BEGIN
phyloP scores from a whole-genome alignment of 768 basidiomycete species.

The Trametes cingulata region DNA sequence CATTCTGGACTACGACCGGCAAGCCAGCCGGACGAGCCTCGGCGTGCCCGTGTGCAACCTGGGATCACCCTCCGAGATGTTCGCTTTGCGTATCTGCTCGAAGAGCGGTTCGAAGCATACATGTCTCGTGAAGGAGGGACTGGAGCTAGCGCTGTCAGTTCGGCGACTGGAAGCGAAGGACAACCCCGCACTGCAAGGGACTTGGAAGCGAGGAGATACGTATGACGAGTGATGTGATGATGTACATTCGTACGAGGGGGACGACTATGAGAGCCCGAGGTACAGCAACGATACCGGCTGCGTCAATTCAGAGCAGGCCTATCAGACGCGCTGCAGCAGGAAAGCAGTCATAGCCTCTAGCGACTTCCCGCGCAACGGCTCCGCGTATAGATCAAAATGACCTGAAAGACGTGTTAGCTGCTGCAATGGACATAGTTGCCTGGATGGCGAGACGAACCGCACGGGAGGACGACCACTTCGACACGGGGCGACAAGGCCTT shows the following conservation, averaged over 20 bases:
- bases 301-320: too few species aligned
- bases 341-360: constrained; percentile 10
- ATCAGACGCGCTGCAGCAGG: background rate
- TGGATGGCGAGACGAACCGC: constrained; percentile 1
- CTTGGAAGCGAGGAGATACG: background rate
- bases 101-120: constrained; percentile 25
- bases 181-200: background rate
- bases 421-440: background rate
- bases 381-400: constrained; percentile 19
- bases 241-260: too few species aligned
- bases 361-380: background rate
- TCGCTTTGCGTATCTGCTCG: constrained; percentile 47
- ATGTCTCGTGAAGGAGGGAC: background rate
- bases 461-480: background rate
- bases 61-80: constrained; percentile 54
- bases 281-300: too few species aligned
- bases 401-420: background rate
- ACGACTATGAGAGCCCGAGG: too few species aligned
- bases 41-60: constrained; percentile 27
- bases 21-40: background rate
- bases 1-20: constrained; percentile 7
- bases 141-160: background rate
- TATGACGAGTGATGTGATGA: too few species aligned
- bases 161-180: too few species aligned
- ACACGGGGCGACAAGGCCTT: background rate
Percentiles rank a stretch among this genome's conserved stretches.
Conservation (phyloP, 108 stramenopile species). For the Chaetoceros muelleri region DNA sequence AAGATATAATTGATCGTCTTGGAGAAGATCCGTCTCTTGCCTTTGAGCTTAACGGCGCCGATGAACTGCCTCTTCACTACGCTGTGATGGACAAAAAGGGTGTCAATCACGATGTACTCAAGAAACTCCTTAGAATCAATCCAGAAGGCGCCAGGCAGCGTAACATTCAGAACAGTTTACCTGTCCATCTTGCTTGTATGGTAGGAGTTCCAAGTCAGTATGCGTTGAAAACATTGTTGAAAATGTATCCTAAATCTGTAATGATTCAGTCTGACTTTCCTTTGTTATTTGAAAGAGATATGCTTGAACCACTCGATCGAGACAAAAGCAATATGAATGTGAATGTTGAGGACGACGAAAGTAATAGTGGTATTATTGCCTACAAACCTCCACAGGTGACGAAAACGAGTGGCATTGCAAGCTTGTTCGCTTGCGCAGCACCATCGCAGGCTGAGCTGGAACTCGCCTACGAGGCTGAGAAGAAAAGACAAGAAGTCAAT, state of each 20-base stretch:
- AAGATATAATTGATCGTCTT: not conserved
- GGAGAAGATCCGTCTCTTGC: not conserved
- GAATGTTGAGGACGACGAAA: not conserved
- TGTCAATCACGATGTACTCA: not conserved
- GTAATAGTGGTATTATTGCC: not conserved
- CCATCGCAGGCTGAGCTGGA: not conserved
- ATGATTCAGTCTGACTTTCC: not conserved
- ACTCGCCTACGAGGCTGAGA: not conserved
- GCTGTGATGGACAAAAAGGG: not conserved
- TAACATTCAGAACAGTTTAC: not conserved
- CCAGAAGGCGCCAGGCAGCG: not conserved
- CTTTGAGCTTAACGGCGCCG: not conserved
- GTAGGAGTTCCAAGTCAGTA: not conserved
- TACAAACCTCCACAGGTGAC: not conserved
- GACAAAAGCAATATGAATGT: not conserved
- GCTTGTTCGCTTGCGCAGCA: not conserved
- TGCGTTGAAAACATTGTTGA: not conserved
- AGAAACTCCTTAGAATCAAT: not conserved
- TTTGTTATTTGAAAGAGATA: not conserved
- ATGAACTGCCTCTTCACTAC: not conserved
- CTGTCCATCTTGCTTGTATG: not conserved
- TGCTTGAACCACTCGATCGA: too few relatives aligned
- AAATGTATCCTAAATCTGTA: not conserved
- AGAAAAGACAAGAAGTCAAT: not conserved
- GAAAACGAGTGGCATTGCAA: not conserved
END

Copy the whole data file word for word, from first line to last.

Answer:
phyloP scores from a whole-genome alignment of 768 basidiomycete species.

The Trametes cingulata region DNA sequence CATTCTGGACTACGACCGGCAAGCCAGCCGGACGAGCCTCGGCGTGCCCGTGTGCAACCTGGGATCACCCTCCGAGATGTTCGCTTTGCGTATCTGCTCGAAGAGCGGTTCGAAGCATACATGTCTCGTGAAGGAGGGACTGGAGCTAGCGCTGTCAGTTCGGCGACTGGAAGCGAAGGACAACCCCGCACTGCAAGGGACTTGGAAGCGAGGAGATACGTATGACGAGTGATGTGATGATGTACATTCGTACGAGGGGGACGACTATGAGAGCCCGAGGTACAGCAACGATACCGGCTGCGTCAATTCAGAGCAGGCCTATCAGACGCGCTGCAGCAGGAAAGCAGTCATAGCCTCTAGCGACTTCCCGCGCAACGGCTCCGCGTATAGATCAAAATGACCTGAAAGACGTGTTAGCTGCTGCAATGGACATAGTTGCCTGGATGGCGAGACGAACCGCACGGGAGGACGACCACTTCGACACGGGGCGACAAGGCCTT shows the following conservation, averaged over 20 bases:
- bases 301-320: too few species aligned
- bases 341-360: constrained; percentile 10
- ATCAGACGCGCTGCAGCAGG: background rate
- TGGATGGCGAGACGAACCGC: constrained; percentile 1
- CTTGGAAGCGAGGAGATACG: background rate
- bases 101-120: constrained; percentile 25
- bases 181-200: background rate
- bases 421-440: background rate
- bases 381-400: constrained; percentile 19
- bases 241-260: too few species aligned
- bases 361-380: background rate
- TCGCTTTGCGTATCTGCTCG: constrained; percentile 47
- ATGTCTCGTGAAGGAGGGAC: background rate
- bases 461-480: background rate
- bases 61-80: constrained; percentile 54
- bases 281-300: too few species aligned
- bases 401-420: background rate
- ACGACTATGAGAGCCCGAGG: too few species aligned
- bases 41-60: constrained; percentile 27
- bases 21-40: background rate
- bases 1-20: constrained; percentile 7
- bases 141-160: background rate
- TATGACGAGTGATGTGATGA: too few species aligned
- bases 161-180: too few species aligned
- ACACGGGGCGACAAGGCCTT: background rate
Percentiles rank a stretch among this genome's conserved stretches.
Conservation (phyloP, 108 stramenopile species). For the Chaetoceros muelleri region DNA sequence AAGATATAATTGATCGTCTTGGAGAAGATCCGTCTCTTGCCTTTGAGCTTAACGGCGCCGATGAACTGCCTCTTCACTACGCTGTGATGGACAAAAAGGGTGTCAATCACGATGTACTCAAGAAACTCCTTAGAATCAATCCAGAAGGCGCCAGGCAGCGTAACATTCAGAACAGTTTACCTGTCCATCTTGCTTGTATGGTAGGAGTTCCAAGTCAGTATGCGTTGAAAACATTGTTGAAAATGTATCCTAAATCTGTAATGATTCAGTCTGACTTTCCTTTGTTATTTGAAAGAGATATGCTTGAACCACTCGATCGAGACAAAAGCAATATGAATGTGAATGTTGAGGACGACGAAAGTAATAGTGGTATTATTGCCTACAAACCTCCACAGGTGACGAAAACGAGTGGCATTGCAAGCTTGTTCGCTTGCGCAGCACCATCGCAGGCTGAGCTGGAACTCGCCTACGAGGCTGAGAAGAAAAGACAAGAAGTCAAT, state of each 20-base stretch:
- AAGATATAATTGATCGTCTT: not conserved
- GGAGAAGATCCGTCTCTTGC: not conserved
- GAATGTTGAGGACGACGAAA: not conserved
- TGTCAATCACGATGTACTCA: not conserved
- GTAATAGTGGTATTATTGCC: not conserved
- CCATCGCAGGCTGAGCTGGA: not conserved
- ATGATTCAGTCTGACTTTCC: not conserved
- ACTCGCCTACGAGGCTGAGA: not conserved
- GCTGTGATGGACAAAAAGGG: not conserved
- TAACATTCAGAACAGTTTAC: not conserved
- CCAGAAGGCGCCAGGCAGCG: not conserved
- CTTTGAGCTTAACGGCGCCG: not conserved
- GTAGGAGTTCCAAGTCAGTA: not conserved
- TACAAACCTCCACAGGTGAC: not conserved
- GACAAAAGCAATATGAATGT: not conserved
- GCTTGTTCGCTTGCGCAGCA: not conserved
- TGCGTTGAAAACATTGTTGA: not conserved
- AGAAACTCCTTAGAATCAAT: not conserved
- TTTGTTATTTGAAAGAGATA: not conserved
- ATGAACTGCCTCTTCACTAC: not conserved
- CTGTCCATCTTGCTTGTATG: not conserved
- TGCTTGAACCACTCGATCGA: too few relatives aligned
- AAATGTATCCTAAATCTGTA: not conserved
- AGAAAAGACAAGAAGTCAAT: not conserved
- GAAAACGAGTGGCATTGCAA: not conserved